No, but a barlow allows the use of long focal length eyepieces with a large, comfortable eye lens, for relaxed observing, much like modern, long eye relief eyepieces do, also at medium and high power. One should not underestimate the effects of being relaxed at the eyepiece, instead of straining and squinting to look through a tiny peephole. I spend two decades looking through tiny peepholes, so I know what I speak of. I have Zeiss orthos and stuff, but I see much more with my modern, comfortable (and much cheaper!!!!) ES82 eyepieces. Stunning, but true.


Clear skies!
Thomas, Denmark


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Loren Toole
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Reged: 03/23/04

Loc: New Mexico USA
Re: Barlow for deep sky? new [Re: Astrojensen]
      #5873310 - 05/20/13 09:27 AM

Thomas
Agreed on the advantage/comfort of viewing DSOs with larger eye lenses, however are you suggesting the Zeiss are lesser performers due to comfort? While I don't own any Zeiss, I imagine the polish and coatings would trump nearly anything else, larger eye lens or not.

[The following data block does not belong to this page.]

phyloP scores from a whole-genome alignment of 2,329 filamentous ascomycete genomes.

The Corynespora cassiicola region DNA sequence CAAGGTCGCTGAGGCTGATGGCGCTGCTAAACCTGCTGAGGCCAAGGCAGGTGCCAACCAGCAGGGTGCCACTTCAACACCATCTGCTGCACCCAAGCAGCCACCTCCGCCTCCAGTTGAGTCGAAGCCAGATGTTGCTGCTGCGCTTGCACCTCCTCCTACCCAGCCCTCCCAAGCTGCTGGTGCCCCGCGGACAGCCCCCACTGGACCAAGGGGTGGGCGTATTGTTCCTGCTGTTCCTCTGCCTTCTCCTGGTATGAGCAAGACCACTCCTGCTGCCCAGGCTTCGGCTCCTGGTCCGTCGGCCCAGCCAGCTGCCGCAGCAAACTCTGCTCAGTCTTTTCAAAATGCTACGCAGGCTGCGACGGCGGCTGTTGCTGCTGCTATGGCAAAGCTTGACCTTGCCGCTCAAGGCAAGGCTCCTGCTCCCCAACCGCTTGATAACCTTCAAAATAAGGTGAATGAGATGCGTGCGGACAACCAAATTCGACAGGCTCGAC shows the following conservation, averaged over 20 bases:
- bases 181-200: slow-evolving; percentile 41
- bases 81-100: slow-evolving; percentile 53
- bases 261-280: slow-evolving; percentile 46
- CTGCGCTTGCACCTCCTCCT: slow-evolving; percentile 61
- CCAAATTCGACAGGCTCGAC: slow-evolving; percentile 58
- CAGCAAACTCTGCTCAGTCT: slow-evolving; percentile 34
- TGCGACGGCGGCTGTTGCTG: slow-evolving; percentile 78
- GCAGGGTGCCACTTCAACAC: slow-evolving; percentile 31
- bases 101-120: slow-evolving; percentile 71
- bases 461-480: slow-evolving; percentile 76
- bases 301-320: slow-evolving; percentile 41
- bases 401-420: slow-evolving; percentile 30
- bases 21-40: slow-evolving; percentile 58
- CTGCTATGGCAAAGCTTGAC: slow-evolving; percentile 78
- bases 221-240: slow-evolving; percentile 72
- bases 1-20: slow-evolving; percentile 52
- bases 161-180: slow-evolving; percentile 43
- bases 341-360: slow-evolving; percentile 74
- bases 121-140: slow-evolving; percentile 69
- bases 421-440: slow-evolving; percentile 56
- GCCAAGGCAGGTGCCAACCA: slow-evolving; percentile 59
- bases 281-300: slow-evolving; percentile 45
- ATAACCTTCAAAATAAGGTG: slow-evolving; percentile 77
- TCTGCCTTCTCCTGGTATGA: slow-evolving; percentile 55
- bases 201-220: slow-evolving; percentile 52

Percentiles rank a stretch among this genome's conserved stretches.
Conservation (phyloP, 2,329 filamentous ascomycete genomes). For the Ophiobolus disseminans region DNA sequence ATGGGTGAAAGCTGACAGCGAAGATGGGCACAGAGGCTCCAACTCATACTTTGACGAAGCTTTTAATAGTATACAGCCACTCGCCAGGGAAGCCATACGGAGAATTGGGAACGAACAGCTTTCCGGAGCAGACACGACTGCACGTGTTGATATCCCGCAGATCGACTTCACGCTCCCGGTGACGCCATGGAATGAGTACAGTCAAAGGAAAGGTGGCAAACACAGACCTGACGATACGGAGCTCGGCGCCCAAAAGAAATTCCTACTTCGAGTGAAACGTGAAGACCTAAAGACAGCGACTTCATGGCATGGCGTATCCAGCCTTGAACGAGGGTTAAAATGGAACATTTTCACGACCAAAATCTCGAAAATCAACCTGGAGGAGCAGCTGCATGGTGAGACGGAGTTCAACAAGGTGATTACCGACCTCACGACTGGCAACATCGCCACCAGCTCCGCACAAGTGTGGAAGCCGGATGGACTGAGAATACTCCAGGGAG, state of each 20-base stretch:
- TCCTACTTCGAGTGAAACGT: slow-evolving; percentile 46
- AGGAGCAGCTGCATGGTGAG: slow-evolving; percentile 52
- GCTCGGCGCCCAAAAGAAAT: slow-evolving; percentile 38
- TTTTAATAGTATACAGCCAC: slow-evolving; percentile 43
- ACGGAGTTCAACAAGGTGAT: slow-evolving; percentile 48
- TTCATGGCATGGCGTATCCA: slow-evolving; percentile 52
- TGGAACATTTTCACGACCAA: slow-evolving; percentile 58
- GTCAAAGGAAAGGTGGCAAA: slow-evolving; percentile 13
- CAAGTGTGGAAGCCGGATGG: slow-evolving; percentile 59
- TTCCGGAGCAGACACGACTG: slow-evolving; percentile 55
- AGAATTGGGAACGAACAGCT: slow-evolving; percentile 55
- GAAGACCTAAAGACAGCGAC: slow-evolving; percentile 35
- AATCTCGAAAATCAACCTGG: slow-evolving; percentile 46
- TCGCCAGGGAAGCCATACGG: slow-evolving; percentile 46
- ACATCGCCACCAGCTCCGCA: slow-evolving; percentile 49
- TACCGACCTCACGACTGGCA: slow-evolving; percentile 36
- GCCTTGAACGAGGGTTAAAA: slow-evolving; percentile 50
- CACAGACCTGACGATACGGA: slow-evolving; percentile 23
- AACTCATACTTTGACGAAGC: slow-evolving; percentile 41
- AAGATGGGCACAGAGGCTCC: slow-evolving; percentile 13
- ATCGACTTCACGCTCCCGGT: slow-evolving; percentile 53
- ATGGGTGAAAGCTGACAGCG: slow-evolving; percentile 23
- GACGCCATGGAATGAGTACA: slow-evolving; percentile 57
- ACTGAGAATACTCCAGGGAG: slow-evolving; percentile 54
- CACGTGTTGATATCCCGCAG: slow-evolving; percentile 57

My favorite sweeper (finder) is actually a Chinese manufactured Meade 32 mm two inch Plossl, with a huge eye lens and comfortable eye relief. But I am skeptical that it would perform as well i.e. Contrast or scattered light if compared to an equivalent Zeiss sweeper.


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Astrojensen
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Re: Barlow for deep sky? new [Re: Loren Toole]
      #5874182 - 05/20/13 04:29 PM

Quote:

are you suggesting the Zeiss are lesser performers due to comfort?




Yes. Comfort should not be underestimated. It's not all, either, on the other hand, but I've compared my 10mm Zeiss ortho and my 11mm ES82 very carefully on my 150mm f/8 refractor on deep-sky and I couldn't find a single thing in the Zeiss that the ES didn't show just as well, if not, shockingly, a little better. And with FAR greater comfort and MUCH more true field, while being just as crisp as the Zeiss across most of its twice as large field. Stunning. I really didn't expect the ES to do this well, I really didn't. I honestly expected the Zeiss to be a little better, especially considering its slightly higher magnification, but I saw no difference in transmission and contrast between them. Limiting magnitude was the same and sky background was equally deep gray in both, with the same "no glass in there" feel, which is a sign of great optical quality.